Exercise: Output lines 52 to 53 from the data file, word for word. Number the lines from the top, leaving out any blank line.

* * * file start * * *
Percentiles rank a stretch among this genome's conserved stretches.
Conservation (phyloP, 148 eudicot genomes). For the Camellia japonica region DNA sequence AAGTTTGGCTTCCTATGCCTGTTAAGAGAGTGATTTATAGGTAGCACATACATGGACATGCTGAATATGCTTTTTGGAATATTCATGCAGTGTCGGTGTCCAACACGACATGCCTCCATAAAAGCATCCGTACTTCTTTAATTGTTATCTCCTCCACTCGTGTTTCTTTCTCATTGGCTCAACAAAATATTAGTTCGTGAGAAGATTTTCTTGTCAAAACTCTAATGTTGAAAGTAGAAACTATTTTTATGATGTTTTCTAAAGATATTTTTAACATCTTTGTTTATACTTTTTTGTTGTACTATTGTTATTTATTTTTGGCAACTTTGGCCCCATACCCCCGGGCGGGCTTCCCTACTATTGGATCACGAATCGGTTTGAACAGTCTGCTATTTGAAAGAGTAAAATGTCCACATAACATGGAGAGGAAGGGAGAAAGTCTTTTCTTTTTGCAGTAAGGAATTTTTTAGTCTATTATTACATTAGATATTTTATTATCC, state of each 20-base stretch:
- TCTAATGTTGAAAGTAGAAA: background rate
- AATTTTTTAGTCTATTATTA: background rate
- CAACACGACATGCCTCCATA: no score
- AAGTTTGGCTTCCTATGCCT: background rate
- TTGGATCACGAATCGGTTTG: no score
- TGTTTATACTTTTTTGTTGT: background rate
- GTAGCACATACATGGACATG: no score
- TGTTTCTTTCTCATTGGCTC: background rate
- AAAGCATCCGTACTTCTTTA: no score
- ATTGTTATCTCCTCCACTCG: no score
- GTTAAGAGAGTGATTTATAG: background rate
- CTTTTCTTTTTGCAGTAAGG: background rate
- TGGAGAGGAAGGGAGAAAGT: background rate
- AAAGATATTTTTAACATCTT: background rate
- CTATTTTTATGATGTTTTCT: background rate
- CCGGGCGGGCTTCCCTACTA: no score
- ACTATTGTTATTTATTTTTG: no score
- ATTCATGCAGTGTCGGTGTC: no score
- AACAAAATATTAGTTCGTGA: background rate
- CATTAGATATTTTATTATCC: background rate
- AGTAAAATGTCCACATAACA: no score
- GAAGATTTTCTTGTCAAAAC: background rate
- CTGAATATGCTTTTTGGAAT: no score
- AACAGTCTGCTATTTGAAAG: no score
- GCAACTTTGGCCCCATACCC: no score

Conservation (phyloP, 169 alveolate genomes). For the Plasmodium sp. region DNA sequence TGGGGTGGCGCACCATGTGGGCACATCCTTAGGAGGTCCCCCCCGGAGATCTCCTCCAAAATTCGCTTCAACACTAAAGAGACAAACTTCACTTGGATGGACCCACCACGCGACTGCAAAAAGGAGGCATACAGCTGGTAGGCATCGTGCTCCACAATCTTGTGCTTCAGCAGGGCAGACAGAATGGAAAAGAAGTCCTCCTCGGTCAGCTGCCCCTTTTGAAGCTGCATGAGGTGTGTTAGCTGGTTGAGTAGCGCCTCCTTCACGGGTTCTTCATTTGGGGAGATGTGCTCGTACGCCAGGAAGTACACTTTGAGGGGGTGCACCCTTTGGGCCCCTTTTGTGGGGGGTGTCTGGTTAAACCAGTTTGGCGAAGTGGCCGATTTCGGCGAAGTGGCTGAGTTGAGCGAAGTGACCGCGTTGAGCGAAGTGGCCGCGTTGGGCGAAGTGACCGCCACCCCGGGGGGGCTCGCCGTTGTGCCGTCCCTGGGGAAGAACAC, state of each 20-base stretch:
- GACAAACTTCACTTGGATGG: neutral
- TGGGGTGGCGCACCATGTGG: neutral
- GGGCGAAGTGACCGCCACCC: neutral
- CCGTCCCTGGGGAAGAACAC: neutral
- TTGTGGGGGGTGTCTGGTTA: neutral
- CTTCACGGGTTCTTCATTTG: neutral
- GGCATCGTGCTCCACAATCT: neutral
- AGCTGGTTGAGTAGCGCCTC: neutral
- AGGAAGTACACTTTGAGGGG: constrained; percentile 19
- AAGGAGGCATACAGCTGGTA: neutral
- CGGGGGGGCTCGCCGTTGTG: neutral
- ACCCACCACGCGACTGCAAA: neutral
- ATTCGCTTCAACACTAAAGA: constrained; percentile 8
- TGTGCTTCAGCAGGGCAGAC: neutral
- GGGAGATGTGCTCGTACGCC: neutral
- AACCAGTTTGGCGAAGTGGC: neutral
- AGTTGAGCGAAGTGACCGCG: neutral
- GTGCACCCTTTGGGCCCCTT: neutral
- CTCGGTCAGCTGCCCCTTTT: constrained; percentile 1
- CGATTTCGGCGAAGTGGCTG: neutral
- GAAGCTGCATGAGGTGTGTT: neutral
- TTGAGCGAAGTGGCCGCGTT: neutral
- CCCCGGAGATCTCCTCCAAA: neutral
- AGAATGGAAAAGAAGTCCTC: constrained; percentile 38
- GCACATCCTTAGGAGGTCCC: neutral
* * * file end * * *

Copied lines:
- AGAATGGAAAAGAAGTCCTC: constrained; percentile 38
- GCACATCCTTAGGAGGTCCC: neutral